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HCR Law Events

18 March 2022

Unscrupulous energy brokers and hidden commissions: does your school have a claim?

A number of schools use brokers to source the best deal on their energy contracts. However, what many might not realise is that the broker receives commission from the energy company for introducing customers, which is often added on to the customer’s monthly bill. If this is the case for your school, you may be entitled to compensation from the broker or even your energy supplier – read on to find out more.

Energy brokers – known in the industry as third-party introducers (or TPIs) – often cold call or email potential customers with the promise of reducing their energy bills. With a comprehensive insight into the energy market, TPIs can provide a valuable service to schools, particularly now with wholesale energy prices at an all-time high.

However, unlike in the consumer energy market, TPIs in the business market are unregulated. Questionable practices have begun to emerge, particularly in relation to commission. This concern, amongst others, led Ofgem (the gas and electricity regulator) to undertake an investigation into the business practices of TPIs in 2021.

In the investigation, Ofgem concluded that many TPIs in the business energy market lack transparency about the commission they receive. Often TPIs do not mention commission to their customers at all or they say that their services are free of charge. Alternatively, details of the commission are mentioned in the small print of the TPI’s website or the TPI states that it receives some commission from the energy supplier without going into detail.

Without realising, schools may be paying commission to TPIs on a monthly basis as an uplift on the price per unit charged on the energy. They pay an inflated price for the energy having been told by the TPI that they would receive the best possible price.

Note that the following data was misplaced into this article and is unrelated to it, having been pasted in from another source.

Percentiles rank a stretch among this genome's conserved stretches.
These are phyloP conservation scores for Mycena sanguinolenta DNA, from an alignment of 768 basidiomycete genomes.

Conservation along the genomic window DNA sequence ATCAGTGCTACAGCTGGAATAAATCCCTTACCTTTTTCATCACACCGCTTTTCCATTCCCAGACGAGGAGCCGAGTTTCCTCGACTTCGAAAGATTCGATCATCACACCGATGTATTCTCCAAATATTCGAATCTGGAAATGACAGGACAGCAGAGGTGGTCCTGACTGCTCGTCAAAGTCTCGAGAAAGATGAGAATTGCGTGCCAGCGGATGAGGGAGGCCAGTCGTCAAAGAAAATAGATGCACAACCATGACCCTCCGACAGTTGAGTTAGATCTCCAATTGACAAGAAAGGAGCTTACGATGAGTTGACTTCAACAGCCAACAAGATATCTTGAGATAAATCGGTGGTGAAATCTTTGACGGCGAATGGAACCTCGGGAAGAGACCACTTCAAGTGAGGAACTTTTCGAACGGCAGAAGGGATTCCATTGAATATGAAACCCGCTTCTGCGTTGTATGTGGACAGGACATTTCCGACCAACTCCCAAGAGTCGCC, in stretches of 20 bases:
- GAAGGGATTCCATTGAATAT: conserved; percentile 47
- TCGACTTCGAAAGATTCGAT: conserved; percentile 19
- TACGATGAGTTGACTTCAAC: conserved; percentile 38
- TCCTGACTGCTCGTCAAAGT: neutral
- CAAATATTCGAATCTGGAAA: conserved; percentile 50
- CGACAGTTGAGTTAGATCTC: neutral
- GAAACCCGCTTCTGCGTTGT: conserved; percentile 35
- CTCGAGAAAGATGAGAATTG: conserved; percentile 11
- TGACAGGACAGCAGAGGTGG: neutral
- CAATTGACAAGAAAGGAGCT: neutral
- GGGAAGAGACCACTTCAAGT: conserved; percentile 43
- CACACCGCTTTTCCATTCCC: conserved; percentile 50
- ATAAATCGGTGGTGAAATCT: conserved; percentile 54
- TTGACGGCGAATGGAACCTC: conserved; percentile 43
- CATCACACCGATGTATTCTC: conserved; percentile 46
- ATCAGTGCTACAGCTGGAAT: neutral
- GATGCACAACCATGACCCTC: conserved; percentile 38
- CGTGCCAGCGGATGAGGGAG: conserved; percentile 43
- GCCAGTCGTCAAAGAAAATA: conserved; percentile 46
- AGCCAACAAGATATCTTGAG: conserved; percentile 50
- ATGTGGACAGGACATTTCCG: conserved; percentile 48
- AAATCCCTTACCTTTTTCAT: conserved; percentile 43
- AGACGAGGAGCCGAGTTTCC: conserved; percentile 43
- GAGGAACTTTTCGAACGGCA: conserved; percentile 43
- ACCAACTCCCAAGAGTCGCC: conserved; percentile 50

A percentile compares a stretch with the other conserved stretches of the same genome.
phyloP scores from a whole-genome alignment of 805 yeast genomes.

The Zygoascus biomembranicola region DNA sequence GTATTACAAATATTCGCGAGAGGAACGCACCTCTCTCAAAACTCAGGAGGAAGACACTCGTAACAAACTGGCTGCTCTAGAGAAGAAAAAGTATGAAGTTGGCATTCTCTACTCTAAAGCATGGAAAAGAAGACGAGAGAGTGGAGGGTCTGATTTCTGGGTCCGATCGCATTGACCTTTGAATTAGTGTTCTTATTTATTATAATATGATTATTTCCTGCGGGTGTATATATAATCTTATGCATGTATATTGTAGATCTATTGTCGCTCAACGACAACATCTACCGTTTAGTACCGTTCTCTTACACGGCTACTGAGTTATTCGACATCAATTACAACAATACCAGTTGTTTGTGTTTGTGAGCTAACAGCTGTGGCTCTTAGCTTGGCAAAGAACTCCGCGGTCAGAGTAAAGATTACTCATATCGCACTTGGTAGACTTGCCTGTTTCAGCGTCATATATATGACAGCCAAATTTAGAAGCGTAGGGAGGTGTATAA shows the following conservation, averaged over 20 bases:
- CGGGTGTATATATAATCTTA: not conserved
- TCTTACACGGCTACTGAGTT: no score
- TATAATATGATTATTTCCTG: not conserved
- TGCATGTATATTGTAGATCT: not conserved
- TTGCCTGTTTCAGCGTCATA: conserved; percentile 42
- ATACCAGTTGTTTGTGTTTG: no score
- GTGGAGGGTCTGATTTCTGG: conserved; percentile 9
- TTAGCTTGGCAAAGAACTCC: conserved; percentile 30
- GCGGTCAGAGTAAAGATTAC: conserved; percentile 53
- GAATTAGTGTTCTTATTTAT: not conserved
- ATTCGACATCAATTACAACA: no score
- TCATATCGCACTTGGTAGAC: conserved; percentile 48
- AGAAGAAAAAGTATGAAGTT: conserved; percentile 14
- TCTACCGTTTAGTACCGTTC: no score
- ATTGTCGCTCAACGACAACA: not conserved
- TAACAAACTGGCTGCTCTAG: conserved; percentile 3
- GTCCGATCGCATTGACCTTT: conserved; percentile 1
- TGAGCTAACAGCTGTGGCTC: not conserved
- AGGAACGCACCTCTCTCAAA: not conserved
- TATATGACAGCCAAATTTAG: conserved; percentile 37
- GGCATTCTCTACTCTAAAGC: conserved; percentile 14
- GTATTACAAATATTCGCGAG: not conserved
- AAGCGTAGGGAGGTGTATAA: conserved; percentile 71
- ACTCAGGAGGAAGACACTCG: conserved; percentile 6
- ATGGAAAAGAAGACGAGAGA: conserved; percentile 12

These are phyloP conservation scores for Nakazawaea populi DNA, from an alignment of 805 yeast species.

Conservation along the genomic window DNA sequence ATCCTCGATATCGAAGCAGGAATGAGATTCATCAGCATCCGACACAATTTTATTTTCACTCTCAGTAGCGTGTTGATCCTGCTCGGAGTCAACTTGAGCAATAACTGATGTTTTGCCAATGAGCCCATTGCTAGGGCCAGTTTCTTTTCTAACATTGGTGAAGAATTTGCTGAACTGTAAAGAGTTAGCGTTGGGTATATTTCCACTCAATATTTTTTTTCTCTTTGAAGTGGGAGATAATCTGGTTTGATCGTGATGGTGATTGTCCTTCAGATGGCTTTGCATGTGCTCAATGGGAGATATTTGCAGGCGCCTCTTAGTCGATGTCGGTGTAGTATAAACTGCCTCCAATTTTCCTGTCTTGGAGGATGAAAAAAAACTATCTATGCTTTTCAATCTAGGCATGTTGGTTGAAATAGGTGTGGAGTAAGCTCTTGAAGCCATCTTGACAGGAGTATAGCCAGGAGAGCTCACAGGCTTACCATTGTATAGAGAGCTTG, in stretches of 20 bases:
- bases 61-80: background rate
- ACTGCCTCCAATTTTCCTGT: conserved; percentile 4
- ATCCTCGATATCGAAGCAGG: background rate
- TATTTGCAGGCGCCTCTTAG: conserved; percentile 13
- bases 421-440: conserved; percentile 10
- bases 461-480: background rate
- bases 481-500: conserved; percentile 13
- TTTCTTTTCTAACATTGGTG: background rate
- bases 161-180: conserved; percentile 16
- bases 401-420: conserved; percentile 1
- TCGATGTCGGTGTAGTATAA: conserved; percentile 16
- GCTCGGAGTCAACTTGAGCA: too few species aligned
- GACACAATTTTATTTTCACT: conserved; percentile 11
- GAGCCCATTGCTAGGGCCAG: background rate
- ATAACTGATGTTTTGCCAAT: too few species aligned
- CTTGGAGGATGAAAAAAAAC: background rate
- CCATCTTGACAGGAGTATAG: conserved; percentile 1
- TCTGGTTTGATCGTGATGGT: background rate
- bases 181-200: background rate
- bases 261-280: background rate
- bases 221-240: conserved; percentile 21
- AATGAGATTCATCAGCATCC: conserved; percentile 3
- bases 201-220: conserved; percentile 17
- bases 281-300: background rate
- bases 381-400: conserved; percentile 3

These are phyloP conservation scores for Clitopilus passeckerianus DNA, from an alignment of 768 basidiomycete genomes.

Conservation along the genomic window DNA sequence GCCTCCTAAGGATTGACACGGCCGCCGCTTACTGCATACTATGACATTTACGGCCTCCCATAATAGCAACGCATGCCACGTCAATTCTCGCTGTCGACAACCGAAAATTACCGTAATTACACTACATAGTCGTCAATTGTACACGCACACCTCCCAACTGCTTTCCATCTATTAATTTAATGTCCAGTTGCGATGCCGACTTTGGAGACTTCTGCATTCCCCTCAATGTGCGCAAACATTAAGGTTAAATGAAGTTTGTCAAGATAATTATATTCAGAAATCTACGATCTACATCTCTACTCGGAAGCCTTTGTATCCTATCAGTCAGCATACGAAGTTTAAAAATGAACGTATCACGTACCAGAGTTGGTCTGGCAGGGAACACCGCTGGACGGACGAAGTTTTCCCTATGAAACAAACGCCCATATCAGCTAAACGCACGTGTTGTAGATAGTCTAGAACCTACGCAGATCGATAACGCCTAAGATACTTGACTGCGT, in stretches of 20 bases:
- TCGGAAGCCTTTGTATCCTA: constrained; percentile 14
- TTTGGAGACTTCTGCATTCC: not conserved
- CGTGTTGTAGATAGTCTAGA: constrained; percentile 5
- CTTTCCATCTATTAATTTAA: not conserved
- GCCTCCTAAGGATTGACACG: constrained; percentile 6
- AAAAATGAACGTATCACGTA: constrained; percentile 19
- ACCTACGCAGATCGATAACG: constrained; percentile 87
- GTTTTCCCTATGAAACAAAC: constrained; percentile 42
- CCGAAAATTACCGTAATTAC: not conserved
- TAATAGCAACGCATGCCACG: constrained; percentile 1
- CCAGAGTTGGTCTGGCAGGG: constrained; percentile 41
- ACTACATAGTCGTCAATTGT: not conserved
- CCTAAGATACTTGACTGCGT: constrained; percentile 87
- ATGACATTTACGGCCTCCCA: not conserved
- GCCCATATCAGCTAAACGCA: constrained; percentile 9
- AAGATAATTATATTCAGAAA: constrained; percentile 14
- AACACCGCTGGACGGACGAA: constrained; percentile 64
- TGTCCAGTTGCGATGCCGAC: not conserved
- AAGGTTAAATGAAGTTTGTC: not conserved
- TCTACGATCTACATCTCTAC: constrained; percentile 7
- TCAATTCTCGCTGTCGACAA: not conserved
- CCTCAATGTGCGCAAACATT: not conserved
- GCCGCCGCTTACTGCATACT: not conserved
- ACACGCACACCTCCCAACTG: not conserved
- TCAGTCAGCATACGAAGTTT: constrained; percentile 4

In addition, Ofgem found that the majority of businesses which instruct TPIs are unaware of the commercial relationships between TPIs and energy suppliers. They assume that TPIs are acting in their best interests, rather than directing them to the energy supplier(s) which will pay the TPI the highest rates of commission. Sometimes, TPIs encourage businesses to tie themselves into energy contracts with less favourable terms because the commission is greater.

If your school used an energy broker and it was not made clear at the time how commission would be charged (or even, that commission would be charged at all), you may have a claim against the broker for the whole amount of the commission plus interest. This is because the broker was your agent and should have acted in your best interests at all times. Failure to do so gives rise to a claim.

Some of these claims have been significant. For example, Windermere School in the Lake District brought a claim against its energy broker for £200,000 and claims as large as £1.8m have been seen. If you have used an energy broker in the past, it is certainly worth considering. It is also possible for claims to be brought against energy suppliers, which will be useful to some potential claimants in cases where the broker may not be an easy target or may no longer exist.

If your school has changed energy contracts within the last six years, it is worth checking the terms both of the new energy contract and any contract with the TPI used.

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About the Author
Adam Finch, Partner

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